This is the case because we want to establish a society based on democratic values, social justice and fundamental human rights for all who live in the country.
A country that is peaceful and crime-free.
Sadly, we seem to be failing in our noble national mission. As matters stand, this country seems more divided and violent than at any time since 1994.
Xenophobia, homophobia, racism and religious intolerance, bedevil the social fabric of our nation.
This, despite the fact that that the Presidency is mandated to lead the agenda and discourse on nation building, social cohesion and national identity facilitated through the Moral Regeneration Movement and its charter of positive values.
What positive results can we show for the millions of Rand appropriated for this purpose every year?
The simple answer is: Very little, if anything. Political correctness and expediency seem to be the major culprits responsible for this dismal performance.
Following the recent xenophobic violence in the Tshwane area, DA Leader Mmusi Maimane made the following plea: “The DA strongly condemns xenophobia and xenophobic violence and we urge all South Africans to do the same. The hatred and intolerance towards foreign African nationals that has flared up in areas of Gauteng is morally contemptible and self- defeating.”
To defeat this scourge, we need to get to the root causes of the problem and eradicate them. Political correctness will not get us anywhere, as experience has shown.
While irrationality can be blamed for some xenophobic behaviour, we cannot lose sight of the fact that there are some objective factors that generate resentment among both South Africans and immigrants that serve as triggers for violence.
For instance, there are growing grumblings amongst South Africans in the townships that foreign nationals put severe strain on amenities and services such as public schools, clinics, hospitals and housing. Scrambling for jobs also always comes up as a big factor.
With 9 million jobless and 17 million people on social grants this is hardly surprising.
The very weak economic growth in the country is not helping. The economy needs to grow by at least 5 percent or more a year, as envisaged by the National Development Plan, to create millions of jobs.
Most people who have a job, hardly ever worry about who is in the country.
Let me defer to the DA Leader again: “The DA’s position is that anyone who meets the legal criteria; is prepared to play by the rules of our Constitution, and who seeks a better life for themselves, should be welcome in South Africa.”
These factors – real or imagined – must be confronted head-on and addressed as they will not go away of themselves. We dare not shy away from them.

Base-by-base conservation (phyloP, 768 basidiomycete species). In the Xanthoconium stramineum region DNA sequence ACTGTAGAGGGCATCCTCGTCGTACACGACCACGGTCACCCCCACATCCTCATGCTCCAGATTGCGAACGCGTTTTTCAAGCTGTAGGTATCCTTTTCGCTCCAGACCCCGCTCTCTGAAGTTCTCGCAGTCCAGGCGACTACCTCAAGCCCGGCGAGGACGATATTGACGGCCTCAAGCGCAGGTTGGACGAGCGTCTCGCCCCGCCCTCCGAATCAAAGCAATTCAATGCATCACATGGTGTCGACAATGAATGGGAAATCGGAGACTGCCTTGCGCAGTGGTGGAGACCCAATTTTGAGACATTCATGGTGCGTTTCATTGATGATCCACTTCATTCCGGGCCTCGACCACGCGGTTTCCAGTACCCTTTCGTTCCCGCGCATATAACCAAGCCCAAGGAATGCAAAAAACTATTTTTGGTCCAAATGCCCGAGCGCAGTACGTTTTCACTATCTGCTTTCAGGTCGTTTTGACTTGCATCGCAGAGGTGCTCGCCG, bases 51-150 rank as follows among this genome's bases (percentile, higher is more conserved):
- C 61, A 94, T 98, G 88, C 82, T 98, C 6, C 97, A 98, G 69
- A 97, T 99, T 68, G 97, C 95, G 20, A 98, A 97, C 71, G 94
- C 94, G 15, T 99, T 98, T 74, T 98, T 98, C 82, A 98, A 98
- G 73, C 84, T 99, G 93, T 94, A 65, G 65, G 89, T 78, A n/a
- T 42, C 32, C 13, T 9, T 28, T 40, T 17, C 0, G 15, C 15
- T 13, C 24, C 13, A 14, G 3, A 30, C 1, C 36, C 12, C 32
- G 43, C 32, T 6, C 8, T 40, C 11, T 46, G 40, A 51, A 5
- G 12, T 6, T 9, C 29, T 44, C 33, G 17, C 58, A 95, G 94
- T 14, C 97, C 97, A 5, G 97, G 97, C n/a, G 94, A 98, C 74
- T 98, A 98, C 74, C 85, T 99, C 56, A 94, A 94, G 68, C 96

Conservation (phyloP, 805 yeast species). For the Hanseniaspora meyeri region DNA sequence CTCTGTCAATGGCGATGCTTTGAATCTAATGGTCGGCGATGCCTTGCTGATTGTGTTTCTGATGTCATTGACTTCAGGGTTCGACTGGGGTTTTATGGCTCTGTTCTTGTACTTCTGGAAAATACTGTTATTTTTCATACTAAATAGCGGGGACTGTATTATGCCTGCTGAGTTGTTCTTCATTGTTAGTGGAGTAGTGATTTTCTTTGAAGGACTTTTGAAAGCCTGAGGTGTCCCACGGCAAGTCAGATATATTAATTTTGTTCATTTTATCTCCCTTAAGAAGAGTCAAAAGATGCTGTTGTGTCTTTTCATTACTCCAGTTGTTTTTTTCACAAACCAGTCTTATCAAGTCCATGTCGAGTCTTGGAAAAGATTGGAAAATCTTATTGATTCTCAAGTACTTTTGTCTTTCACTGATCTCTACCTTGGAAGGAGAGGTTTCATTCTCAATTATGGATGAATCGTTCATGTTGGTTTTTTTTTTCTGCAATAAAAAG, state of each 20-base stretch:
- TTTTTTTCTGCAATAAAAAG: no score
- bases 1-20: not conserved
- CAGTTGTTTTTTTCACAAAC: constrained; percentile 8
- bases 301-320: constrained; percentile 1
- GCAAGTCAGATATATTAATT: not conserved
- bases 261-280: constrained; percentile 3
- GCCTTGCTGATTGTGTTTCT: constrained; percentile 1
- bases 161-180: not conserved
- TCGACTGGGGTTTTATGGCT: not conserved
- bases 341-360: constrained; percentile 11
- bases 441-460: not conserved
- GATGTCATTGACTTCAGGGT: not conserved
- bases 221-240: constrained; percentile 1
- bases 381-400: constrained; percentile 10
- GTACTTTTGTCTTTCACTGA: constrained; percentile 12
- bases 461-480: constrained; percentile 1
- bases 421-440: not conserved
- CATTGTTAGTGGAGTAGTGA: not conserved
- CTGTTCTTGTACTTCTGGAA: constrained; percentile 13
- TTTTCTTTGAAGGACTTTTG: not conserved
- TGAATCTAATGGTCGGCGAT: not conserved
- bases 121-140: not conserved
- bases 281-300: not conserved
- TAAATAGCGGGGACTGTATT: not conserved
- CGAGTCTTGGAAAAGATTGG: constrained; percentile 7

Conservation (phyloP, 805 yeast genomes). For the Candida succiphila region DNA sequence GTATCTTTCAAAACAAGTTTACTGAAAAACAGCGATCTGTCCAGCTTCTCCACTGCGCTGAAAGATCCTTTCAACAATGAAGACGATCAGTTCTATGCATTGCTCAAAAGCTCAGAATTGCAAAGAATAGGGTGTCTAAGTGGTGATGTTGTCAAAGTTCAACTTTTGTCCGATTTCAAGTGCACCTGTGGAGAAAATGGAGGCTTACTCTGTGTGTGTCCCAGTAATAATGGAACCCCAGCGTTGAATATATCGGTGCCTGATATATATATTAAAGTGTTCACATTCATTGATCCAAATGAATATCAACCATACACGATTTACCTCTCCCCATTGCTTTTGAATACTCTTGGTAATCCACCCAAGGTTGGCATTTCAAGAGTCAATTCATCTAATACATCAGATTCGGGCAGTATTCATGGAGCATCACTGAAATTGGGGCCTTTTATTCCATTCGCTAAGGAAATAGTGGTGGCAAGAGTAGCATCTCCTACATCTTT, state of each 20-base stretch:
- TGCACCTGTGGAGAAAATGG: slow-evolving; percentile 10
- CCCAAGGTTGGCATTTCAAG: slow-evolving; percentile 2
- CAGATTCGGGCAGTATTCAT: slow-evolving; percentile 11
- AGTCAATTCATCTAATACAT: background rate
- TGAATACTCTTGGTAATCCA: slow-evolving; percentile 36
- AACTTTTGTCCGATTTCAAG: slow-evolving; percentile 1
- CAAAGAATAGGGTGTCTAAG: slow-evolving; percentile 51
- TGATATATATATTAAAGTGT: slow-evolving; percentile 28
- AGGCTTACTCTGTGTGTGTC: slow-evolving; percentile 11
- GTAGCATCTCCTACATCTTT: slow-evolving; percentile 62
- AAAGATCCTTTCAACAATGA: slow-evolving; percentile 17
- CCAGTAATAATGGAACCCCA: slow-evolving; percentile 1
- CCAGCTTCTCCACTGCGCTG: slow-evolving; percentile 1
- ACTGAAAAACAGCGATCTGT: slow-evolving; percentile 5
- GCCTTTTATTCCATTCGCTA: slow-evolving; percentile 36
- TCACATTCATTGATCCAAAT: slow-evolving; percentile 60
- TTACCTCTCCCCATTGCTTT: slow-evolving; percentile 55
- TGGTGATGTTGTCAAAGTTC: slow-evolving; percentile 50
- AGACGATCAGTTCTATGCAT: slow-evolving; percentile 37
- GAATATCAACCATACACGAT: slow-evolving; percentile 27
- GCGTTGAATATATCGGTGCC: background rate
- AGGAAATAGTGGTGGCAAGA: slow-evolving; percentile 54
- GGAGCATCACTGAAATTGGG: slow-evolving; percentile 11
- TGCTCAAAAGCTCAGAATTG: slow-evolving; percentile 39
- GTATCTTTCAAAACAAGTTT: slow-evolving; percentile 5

Following the xenophobic violence in 2008 and 2015, Parliament appointed Ad Hoc Joint Committees to probe the causes of the violence against foreign nationals.
These committees, constituted at some significant cost, completed their assignments and made recommendations to Parliament regarding the actions to be taken to address the scourge.
These recommendations included that:

  • The Department of Home Affairs prioritise issuing foreign nationals with correct documentation, maintain adequate records and root out corruption;
  • That the Portfolio Committees on Safety and Security establish the ability of crime combating units to stem future attacks and for police response to violent situations in general; and
  • That the Portfolio Committee on Justice and Constitutional Development monitor Special Courts progress in processing cases of violence against foreign nationals.

Very little seems to have been done regarding the implementation of these recommendations. As a member of this House who served on the 2015 Ad Hoc Joint Committee, I have no idea as to what has come of the recommendations.
The DA calls on this Parliament to institute an urgent review of the recommendations made in 2008 and 2015; establish which have been implemented and facilitate the implementation of those outstanding – as a matter of urgency.
The DA believes that recent incidents of xenophobic violence and anti-foreigner sentiments are a consequence of the failure of the ANC Government to implement the recommendations set out in the 2008 and 2015 reports – adopted by Parliament – of the Ad Hoc Joint Committees on Probing Violence against Foreign Nationals.
There is no more time to lose. Failure to implement frustrates any effort to promote social cohesion and harmonious co-existence among the people who live in the country.